Different RPG sets do the same.  We've discussed D&D, and if you want to go into a dungeon, kill monsters and take their stuff, D&D is pretty good at that and Nobilis isn't.  But if you want to talk about the meaning behind killing monsters and taking their stuff, if you want to examine why people might want to do it, why the presence of dungeons and killing monsters and taking their stuff is important, then suddenly Nobilis is great for killing monsters and taking their stuff.  Fate isn't very good at killing monsters and taking their stuff either, unless by that you mean worrying about the narrative structure around that, looking at the drama of a hero being pushing to the brink of defeat, and then using recent events, his environment and his own hopes and fears to come back from that defeat and create a dramatic, and dramatically appropriate, victory.  Then it's great! Even if we don't want to play those games, but D&D, understanding how these different games see the gaming world can impact how we envision our own game.  We can borrow some concepts from Gumshoe to improve our puzzles and mysteries, some of Nobilis' paradigm to add flavor to our gods and cosmos, and use Fate to grasp the rise and fall, the pulse, of narrative flow in our game.

If we fixate our search on finding "better tools for what we already do", then we can miss the possibility of new ways of doing things. If the way you've been working doesn't work, then changing how you work might be the ticket to getting a better game.  A new system might give you a new game, or it might give you a new way of doing an old game.  That freshness of perspective, either way, is going to put some pep into your game's step.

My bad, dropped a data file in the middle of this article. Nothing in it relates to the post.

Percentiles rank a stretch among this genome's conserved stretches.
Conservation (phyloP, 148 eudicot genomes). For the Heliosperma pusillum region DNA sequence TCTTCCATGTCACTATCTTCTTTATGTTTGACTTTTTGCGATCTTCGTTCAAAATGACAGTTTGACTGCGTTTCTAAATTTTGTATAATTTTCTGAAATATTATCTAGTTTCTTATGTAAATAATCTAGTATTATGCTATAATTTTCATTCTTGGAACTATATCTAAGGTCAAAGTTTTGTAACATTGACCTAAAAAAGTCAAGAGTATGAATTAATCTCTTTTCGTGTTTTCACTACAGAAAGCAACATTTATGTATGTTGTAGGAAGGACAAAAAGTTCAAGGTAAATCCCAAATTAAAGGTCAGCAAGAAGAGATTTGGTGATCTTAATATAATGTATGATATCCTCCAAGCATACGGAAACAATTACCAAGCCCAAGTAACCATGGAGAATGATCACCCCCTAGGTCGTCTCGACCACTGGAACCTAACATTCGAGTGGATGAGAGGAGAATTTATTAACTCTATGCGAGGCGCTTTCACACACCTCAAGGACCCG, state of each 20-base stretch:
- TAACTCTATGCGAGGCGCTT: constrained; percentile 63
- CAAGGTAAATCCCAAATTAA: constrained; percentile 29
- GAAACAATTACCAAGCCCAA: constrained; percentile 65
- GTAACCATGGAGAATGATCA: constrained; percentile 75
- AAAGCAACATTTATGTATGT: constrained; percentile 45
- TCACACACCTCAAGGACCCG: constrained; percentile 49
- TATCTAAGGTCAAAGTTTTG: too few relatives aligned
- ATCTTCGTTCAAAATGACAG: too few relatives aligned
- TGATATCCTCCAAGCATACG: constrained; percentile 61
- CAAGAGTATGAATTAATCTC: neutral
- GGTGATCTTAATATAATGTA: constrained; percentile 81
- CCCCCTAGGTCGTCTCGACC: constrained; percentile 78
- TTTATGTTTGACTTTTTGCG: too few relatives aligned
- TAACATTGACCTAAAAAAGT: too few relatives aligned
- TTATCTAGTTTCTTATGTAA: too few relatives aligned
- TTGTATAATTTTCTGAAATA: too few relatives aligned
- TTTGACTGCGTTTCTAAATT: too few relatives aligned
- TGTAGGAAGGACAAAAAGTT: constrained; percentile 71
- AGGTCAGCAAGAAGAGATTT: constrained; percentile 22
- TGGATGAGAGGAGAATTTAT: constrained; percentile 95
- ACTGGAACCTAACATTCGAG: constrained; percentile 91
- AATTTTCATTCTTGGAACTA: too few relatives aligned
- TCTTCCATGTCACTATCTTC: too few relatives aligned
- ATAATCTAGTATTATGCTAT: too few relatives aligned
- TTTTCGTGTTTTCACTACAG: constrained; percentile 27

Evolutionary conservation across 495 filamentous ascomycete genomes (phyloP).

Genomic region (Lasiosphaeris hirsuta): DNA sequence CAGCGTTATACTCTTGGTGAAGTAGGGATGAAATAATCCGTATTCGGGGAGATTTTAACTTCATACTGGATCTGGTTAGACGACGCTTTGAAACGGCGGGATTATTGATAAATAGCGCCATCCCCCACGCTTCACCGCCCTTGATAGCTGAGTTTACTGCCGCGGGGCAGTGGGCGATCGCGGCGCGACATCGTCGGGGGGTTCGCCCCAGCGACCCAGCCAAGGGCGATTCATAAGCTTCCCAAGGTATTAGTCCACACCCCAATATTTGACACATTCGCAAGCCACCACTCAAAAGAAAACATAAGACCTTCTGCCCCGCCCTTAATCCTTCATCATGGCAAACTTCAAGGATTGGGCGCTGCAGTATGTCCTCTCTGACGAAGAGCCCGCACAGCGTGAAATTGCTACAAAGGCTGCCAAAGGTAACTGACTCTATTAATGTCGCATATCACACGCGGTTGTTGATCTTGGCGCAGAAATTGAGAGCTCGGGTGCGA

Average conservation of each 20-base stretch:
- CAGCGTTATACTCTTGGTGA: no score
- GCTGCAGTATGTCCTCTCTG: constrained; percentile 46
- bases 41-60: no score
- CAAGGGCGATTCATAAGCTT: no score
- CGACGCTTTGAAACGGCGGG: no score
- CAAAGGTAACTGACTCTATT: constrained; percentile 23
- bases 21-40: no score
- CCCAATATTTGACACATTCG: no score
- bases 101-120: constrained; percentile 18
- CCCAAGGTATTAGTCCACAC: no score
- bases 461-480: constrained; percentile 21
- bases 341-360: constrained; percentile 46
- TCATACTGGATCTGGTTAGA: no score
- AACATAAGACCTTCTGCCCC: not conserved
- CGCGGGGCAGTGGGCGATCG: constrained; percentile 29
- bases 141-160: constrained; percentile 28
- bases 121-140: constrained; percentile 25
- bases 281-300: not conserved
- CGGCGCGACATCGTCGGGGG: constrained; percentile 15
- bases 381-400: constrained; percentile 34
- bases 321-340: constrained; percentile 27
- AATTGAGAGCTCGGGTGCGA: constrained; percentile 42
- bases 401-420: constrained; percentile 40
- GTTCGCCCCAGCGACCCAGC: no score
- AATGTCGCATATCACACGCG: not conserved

This is the sin of my Fate GM.  He cut his teeth on World of Darkness and tries to run all games as World of Darkness. He likes the idea of trying new games, but once he does, he judges the game by the old paradigm.  Does it give him the World of Darkness mechanical feel that he wants?  If not, then it's "not a good system." But he's dissatisfied with that old World of Darkness feel.  If he ran the games as they were intended, despite his discomfort, he might start to find something new, something that's closer to what he's looking for.

Lo, the Perfect System

So here it is, the perfect system uncovered!  It's all about improving yourself as a GM and a player.  The riddle of systems is that it's the hand that interacts with the system that matters most.  It is the intent and the knowledge that we carry with us that matters.  We use systems, and those systems need to be good, of course!  But we need to understand the system, and we need to have a story worth telling, and a game worth playing before the system can begin to work.